Letter to town clerk asserts new voters can register without NH driver's license

by Maya Kempf-Harris | 11/14/19 2:10am

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Students register to vote in New Hampshire at a registration drive in the Rockefeller Center.

by Peter Charalambous / The Dartmouth Senior Staff

Individuals seeking to register to vote in New Hampshire cannot be denied the right to do so even if they have not yet obtained a driver’s license, according to a Nov. 7 letter sent by state officials to Hanover town clerk Betsy McClain.

The letter ­— signed by New Hampshire Secretary of State Bill Gardner, New Hampshire Attorney General Gordon MacDonald ’83 and New Hampshire Department of Safety commissioner Robert Quinn, offered clarification on House Bill 1264, a state law signed by Gov. Chris Sununu (R) last year that changed the statutory definition of residence. Despite concerns that in order to be able to register to vote in New Hampshire, new voters — particularly college students from out of state — would have to first obtain a New Hampshire driver’s license, the letter asserts that registering to vote means an individual is establishing residency in the state.

According to the letter, the definitions of ‘resident’ and ‘residence’ hold the same legal meaning as ‘domiciliary’ and ‘domicile’ as a result of HB 1264, and because registering to vote requires that a voter establish his or her domicile, McClain said it appears as if registering to vote is therefore now a declaration of residency.

“We used to refer folks to a publication on the Secretary of State’s website prior to this law,” McClain said. “It was very clear that students in particular have the option of claiming New Hampshire as their voting domicile while still continuing legal residence in another state. This law seems to sort of — if I understand the guidance correctly — this law takes that option off the table, which means when you register to vote, you are declaring your residency.”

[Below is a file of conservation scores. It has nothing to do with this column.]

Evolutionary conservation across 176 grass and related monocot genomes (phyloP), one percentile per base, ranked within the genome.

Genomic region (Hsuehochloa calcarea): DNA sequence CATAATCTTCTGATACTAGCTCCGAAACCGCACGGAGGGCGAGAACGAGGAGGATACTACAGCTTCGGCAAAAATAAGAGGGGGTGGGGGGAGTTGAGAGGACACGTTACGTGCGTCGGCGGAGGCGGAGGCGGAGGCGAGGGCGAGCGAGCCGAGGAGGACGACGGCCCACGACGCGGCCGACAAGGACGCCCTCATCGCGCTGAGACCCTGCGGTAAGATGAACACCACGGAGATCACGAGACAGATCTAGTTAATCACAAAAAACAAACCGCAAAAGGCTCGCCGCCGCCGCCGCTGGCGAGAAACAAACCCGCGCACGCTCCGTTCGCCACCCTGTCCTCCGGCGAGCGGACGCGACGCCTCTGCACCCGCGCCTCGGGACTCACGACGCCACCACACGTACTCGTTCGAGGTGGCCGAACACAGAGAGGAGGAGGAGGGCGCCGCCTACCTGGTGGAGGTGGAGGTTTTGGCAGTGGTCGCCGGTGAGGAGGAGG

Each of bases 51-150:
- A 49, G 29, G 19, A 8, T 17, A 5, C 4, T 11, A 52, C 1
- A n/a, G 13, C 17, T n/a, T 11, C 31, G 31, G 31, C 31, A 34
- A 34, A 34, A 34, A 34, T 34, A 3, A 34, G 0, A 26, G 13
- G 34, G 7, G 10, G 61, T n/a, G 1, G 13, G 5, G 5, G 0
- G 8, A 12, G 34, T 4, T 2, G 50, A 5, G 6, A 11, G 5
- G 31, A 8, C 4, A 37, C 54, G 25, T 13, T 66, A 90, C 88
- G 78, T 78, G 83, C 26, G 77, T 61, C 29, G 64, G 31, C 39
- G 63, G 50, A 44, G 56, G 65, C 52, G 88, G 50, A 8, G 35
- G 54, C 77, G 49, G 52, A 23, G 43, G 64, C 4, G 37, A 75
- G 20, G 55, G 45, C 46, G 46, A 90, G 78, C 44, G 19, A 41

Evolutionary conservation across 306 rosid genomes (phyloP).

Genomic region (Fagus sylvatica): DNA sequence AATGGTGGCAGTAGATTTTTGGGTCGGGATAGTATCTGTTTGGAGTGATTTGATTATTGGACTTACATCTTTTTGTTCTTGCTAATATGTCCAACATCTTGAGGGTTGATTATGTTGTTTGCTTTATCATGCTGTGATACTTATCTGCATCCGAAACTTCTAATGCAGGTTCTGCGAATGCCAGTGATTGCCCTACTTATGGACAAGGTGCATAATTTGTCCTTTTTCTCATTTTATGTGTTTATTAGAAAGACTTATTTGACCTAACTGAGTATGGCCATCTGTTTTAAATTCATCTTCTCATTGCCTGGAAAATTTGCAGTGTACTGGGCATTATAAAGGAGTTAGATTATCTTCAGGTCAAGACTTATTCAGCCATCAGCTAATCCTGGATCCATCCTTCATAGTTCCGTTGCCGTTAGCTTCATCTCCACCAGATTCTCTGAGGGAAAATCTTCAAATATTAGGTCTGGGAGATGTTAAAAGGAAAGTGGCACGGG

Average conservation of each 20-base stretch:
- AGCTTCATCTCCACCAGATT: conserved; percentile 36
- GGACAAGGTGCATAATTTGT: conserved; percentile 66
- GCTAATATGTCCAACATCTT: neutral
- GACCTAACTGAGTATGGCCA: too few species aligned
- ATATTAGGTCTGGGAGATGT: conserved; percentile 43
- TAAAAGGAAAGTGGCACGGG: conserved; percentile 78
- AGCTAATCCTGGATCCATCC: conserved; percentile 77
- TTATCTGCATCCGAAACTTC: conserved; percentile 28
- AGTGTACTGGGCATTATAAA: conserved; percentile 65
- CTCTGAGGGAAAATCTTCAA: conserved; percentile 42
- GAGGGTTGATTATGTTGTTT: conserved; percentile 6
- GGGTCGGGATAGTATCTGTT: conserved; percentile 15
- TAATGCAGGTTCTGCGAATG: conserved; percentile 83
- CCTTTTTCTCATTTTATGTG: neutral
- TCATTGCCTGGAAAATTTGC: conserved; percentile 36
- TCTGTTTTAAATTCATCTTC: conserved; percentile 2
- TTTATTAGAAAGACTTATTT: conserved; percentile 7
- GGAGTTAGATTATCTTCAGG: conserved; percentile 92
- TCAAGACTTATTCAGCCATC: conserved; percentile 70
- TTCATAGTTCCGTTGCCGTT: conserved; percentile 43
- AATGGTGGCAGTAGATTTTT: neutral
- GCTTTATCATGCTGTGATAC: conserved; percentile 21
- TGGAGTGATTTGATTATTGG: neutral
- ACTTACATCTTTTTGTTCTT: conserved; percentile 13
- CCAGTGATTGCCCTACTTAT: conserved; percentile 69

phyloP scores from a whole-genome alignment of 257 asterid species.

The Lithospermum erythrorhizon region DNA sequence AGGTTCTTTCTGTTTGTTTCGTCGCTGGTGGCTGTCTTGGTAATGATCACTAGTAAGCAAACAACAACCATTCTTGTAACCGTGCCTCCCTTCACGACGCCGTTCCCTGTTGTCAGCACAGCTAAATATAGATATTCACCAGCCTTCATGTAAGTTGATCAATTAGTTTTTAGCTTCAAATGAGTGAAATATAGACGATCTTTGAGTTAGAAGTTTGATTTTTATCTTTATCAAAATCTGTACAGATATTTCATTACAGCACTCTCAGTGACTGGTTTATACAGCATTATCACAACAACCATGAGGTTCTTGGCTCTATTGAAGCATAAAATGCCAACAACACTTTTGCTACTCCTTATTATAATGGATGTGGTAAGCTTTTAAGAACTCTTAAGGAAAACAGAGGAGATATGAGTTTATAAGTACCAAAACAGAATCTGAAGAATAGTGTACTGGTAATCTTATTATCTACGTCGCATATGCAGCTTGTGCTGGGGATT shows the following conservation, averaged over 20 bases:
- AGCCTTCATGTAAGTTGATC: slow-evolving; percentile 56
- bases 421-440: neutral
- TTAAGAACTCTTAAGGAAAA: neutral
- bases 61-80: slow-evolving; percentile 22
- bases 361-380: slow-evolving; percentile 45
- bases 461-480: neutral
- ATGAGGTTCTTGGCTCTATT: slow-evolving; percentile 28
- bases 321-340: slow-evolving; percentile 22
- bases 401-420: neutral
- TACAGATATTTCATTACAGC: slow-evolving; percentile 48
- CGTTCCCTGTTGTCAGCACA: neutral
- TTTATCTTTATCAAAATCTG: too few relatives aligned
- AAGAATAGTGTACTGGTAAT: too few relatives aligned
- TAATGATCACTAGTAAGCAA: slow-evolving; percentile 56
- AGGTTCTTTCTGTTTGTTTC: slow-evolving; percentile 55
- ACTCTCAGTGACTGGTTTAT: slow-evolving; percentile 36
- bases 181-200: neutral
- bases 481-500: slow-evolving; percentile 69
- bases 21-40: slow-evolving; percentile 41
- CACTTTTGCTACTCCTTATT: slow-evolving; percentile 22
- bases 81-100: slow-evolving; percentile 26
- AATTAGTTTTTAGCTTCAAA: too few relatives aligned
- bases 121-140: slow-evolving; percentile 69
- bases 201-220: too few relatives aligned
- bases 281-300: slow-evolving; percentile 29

The letter to McClain further details that “obligations for new residents have not changed,” and that under the motor vehicle code, an individual has 60 days from the day he or she establishes residency in New Hampshire to acquire a driver’s license if they operate a vehicle in the state and the same amount of time to register a vehicle if they own a vehicle. 

“It seems to be somewhat in conflict with earlier guidance that we had, which basically told us that if we received questions regarding the laws of New Hampshire other than election laws, we were supposed to convey those to the appropriate state agency,” McClain said. “The important thing is, there is absolutely no confusion, nor has there been in my mind anyway, that a person does not need a New Hampshire driver’s license in order to register to vote.”

New Hampshire does not have provisional voting, a type of voting in which a voter whose eligibility is in question is given a provisional ballot that is kept separate from other ballots and not counted until their eligibility is resolved. Regardless of any question around the law, any votes cast in a New Hampshire election by out-of-state students must be counted because those students are able to register to vote and receive a ballot.

“All votes cast are counted,” McClain emphasized. “We don’t have any provisional voting here, so all votes cast are counted.”